The Chipotle App Update Is the Most Important App Update

Illustration for article titled The Chipotle App Update Is the Most Important App Update

If you want to contribute toward the pixelated glory of the species, look away from Foursquare, Uber, Snapchat, Temple Run, "Path," or whatever the hell else. These are sideshows and baubles. Chipotle's first update since 2009 is why tech matters.


Most apps, and the wide-eyed money-funnels who make them, start from one premise: what's an idea that's simple enough to explain to a teen, but confusing enough to get an investment from an adult? And so you have your Social Geo Photo stuff, your Sharing, your Social Photos, your Collaborative Shoes. You have what amounts to an inventory by Mad Libs—silly names for silly products that solve silly problems no one really has.

But the Chipotle app was different. There were no gimmicks, no conceit. It didn't begin with a false claim that we want to know what our friends are watching on TV, or how our aunts taste, or which way the wind blows. It began with the same premise as Chipotle itself: people like burritos and want to eat them. The faster, the better. There should be as little friction in the burrito process as possible—ideally, you'd tilt your head back like some sort of fragile bird, a burrito would materialize above your head, and it'd slip down into your throat like a pneumatic tube.

How many apps directly improve your quality of life?

This one did. You took out your phone. You found the nearest Chipotle via military satellite technology. You customized your burrito. Extra cheese? Sure, man. Pile it up. Pile it high. You pre-paid for your burrito with a credit card—currency, wired across the planet at will. Your burrito was prepared for you using swift, dirt-cheap labor and acceptable ingredients, and when you arrived—here's the best part—it was waiting, bagged, at the front of the line. You walked to the front of the line, skipping all the hungry schmuck's who'd decided to wait instead of using an iPhone, and then you just walked the hell out, grinning and flipping them all off.

Chipotle then abandoned the app for four years. Not a single update acknowledged the change in resolution, screen size, and functionality in the iPhone. It was a grotesque little gremlin of an app, and it fell out of use. Chipotle stores were offering brown rice for the benefit of our bowels, and the app was still stuck in 2009, fuck.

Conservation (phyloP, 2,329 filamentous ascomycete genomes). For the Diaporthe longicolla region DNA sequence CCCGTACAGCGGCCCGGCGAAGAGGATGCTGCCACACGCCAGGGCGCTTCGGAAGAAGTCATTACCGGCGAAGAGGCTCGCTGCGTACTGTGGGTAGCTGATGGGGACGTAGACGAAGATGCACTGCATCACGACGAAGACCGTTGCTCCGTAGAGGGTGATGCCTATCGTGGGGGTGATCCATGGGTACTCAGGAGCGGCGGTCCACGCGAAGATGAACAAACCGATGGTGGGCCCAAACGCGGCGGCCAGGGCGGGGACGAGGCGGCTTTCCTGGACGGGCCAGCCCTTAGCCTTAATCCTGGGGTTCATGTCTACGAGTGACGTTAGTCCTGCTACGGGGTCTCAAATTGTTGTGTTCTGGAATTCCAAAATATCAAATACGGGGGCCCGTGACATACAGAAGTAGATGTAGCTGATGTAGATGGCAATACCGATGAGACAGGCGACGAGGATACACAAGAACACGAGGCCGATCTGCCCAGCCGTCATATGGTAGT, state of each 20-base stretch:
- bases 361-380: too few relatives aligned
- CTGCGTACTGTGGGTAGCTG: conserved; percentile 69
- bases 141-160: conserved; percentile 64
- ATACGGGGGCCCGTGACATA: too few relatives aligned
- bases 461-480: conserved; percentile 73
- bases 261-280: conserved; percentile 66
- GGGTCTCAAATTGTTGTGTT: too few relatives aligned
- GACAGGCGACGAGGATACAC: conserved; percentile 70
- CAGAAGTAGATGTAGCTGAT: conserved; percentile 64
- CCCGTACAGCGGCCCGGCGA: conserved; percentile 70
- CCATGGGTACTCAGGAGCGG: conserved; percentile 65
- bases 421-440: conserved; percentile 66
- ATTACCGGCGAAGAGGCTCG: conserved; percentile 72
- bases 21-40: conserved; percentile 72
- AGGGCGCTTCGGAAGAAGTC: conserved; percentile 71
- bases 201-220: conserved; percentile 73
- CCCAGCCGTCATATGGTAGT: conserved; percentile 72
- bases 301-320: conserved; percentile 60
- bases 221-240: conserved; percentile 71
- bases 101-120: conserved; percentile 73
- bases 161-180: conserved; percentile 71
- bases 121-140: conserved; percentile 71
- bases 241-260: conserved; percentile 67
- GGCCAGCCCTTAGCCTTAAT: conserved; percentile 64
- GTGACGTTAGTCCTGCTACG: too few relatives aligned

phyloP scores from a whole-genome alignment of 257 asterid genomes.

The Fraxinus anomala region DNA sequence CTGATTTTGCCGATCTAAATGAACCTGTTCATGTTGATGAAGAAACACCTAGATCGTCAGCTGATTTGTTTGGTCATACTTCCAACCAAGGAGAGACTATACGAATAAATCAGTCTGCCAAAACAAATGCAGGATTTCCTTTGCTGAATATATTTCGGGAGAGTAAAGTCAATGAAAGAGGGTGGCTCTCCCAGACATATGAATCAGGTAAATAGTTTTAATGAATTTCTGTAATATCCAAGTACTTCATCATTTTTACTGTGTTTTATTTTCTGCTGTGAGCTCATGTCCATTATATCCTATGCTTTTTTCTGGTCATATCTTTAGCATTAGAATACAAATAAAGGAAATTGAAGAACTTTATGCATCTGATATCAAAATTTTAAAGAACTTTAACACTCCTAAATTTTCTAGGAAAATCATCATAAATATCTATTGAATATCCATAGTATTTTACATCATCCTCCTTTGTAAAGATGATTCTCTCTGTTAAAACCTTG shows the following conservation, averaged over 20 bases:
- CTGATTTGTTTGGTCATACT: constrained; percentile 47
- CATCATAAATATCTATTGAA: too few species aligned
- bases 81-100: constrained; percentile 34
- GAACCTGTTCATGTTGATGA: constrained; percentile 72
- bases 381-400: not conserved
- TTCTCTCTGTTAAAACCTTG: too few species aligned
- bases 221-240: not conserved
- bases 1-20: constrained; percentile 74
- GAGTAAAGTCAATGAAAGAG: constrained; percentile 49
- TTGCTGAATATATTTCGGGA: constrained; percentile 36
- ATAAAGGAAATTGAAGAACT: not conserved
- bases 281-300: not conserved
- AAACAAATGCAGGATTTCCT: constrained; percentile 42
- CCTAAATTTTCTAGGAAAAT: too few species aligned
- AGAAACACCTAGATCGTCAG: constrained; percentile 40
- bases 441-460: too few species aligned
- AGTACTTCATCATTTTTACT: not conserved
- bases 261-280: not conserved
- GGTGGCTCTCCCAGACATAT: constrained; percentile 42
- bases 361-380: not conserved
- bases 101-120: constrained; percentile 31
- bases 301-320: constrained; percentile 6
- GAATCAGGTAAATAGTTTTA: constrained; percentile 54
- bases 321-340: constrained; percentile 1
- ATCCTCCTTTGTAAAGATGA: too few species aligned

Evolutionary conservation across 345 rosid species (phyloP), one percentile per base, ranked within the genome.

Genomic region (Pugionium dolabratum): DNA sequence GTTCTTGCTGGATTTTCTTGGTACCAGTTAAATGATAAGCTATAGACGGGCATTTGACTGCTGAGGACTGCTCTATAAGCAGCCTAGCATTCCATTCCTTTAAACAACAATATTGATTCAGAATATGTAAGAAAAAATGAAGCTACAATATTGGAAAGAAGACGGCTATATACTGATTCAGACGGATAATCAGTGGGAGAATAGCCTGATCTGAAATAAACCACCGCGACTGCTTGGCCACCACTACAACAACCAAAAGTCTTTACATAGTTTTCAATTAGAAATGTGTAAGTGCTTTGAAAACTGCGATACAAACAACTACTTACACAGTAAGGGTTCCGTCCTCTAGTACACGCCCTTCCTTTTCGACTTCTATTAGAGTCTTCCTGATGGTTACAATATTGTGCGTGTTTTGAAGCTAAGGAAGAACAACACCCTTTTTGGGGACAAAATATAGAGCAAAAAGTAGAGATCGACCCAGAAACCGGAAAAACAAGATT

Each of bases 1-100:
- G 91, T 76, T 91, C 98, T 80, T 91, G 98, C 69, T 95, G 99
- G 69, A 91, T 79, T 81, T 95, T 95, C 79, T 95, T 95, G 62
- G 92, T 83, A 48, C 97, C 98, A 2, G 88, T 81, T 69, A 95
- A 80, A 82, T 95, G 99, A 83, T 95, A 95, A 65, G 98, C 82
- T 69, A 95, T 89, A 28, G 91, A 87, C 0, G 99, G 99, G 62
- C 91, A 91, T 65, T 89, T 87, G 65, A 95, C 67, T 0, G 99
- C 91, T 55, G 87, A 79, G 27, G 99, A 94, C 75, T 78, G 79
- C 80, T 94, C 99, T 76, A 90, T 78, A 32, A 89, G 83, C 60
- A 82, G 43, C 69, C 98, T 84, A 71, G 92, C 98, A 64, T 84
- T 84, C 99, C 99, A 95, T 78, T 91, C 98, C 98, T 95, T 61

Today, without warning, the switch is flipped. The update we've been anticipating—and deserving—since the first Obama inauguration is here, and you should care. A lot! Not because you like Chipotle (there's a good chance you don't), not because you have an iPhone (there's a good chance you don't) or not because you're lazy enough to be excited by a food app. You should care because this is one download that actually tries to make human lives better. A rarity. This is the moon base, the steam engine, the smoother road and deadlier artillery. This is why we combine pieces to make something new and better, why we dream of colonizing Mars and subjugating its inhabitants to our cruel sexual whims. This app is humble, but it's why we try better.


It makes ingesting something tasty enjoyable by stripping out the physical and emotional annoyances—lines, waiting, talking to people, touching money—and replacing them with a screen. It's just a burrito app, but it's a burrito app that will make you feel like a Latin American superman, who can summon food with his fingers, knows not the feeling of coinage, and skips to the front of the line. Every app should aim so high. [iTunes]


"and when you arrived—here's the best part—it was waiting, bagged, at the front of the line."

Okay this is the part that I take issue with. I was very quick to adopt this app when it came out in 2009. I was about as enthusiastic as the guy writing the article. The convenience, oh how I love the convenience (or the idea of the convenience). But here within lies a problem, and the problem is not with the technology, screen format or brown rice option. The problem is where the technology met the human element. EVERY SINGLE TIME I arrived at Chipotle I found that burrito hadn't yet been made. The ticket would just be sitting there while the workers tried to get people through the line as quickly as possible. The other problem is that I often had to awkwardly explain that I ordered my burrito via an app, an app that most of the employees had never heard of and didn't know the procedure for. I soon discovered it was actually more efficient to wait in line like the rest of the schlubs.

Have written all this, I'm suddenly reminded of the "First World Problems" meme. So lets just be clear, I'm not saying "OMG, my life is so terrible, I can't use an app to get my burrito instantly, I have to wait 5 seconds." I more was just responding to all the enthusiasm in the article. The app hasn't been life changing, at least to me.